Alan told the priest in the latticed shadow, the bus driver in the afternoon glare, one coworker while the coffee percolated, and another when the copier broke down. What he felt did not letup. He booked a flight to New Orleans and told a shoeless man in the middle seat, a boy selling bottles of water, and a woman who sparked the trumpet. No damn relief. He stood among the city’s famous crypts, watched drop-outs toss a frisbee between the tombs, and wondered whether he was the only one who felt these dog days smother.

“Watch out,” one said after the frisbee glanced off Alan’s shoulder.

“Is it always this hot?” Alan handed him the disc.

“It’s September,” he said.

What would these people call themselves? Certainly not drop-outs. The weatherman’s handmade jean shorts trailed thread down his pale legs. Sweat stains swarmed the belly of his shirt. The rest—a woman with four colors in her hair and a man twice the weatherman’s size—wore less: tank tops and nylon running shorts and sandals thin at the heels and toes. Was hippies okay? Free spirits?

Alan claimed he did not want to talk about his father again, but he couldn’t resist casting out the line even during natural pauses. He used, “I still haven’t heard from my brother” or “It’s almost the anniversary of my father’s diagnosis.” He said, “I’ve got some debt you wouldn’t believe.” But sometimes they only had to see his face and they knew. They asked, “What’s wrong?”

Again the frisbee bounced off of him.

“Heads up,” the rainbow said and smiled.

He could break the purple plastic. He could sail it over the monument’s fencing. Maybe he could stuff the disc between the cracks of one of these crumbling tombs. How badly did they want to toss?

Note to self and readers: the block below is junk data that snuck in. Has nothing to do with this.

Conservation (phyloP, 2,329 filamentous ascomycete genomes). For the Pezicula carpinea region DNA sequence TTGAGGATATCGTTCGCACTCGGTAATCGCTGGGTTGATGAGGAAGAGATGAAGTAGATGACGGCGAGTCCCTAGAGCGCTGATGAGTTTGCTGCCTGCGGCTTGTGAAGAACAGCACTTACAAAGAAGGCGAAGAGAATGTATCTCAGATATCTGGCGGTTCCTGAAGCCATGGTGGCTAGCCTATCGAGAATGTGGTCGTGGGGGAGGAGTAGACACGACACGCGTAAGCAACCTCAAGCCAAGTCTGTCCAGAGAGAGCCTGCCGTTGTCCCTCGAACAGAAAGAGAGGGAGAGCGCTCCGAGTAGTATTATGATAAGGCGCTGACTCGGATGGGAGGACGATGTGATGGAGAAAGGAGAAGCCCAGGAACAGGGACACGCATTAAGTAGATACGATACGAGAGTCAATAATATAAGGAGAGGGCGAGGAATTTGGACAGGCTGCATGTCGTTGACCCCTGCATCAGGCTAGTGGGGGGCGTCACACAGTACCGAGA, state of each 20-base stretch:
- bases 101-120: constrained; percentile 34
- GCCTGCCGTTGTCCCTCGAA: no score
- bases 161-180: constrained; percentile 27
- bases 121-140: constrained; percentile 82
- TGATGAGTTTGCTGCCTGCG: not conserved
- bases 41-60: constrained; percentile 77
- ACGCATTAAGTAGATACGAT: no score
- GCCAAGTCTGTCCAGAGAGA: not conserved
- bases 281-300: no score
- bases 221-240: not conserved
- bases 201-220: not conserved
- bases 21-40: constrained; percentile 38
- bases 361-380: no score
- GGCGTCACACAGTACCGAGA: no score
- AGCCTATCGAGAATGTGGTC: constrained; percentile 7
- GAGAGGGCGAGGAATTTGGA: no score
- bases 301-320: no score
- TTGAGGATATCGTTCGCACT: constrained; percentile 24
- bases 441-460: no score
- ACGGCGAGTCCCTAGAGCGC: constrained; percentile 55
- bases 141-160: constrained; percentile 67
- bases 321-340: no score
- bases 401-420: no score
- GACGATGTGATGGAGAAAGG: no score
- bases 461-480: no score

“Okay,” Alan said and stood. He spun the frisbee toward her confusing cut.

“Nice throw, old man.”

“Old man?”

“Well, we don’t know your name,” she said.

“And I don’t know yours,” Alan said.

They spun him into the circle. Rainbow to the weatherman to Alan to the big one. The big guy sang to himself. He did not mind stepping on the grass growing over a crypt. Around them, the dead spoiled. Or had. The tourists did it where Alan and his new friends could see—they turned up their noses and drew in their purses and huffed disgusted gas to each other under their breathes. Alan kind of liked being the target of their distaste. He shrugged at the first few and sneered at the later ones.

“I’ve got some debt you wouldn’t believe,” he said to the rainbow when she was close enough.

“Who doesn’t,” she said.

“I still haven’t heard from my brother,” he told the weatherman.

The weatherman shrugged. “Me neither.”

Alan had the words prepared. Refined. He used to say, “over borrowed” and “borrowed without double checking.” Now he blamed impatience. Easier to identify with. He was “impatient for pay day and should have waited.” He never said steal. He did not say dying. In the waning years, his father’s signature had become one line, a swoop and a curl. Easy to imitate.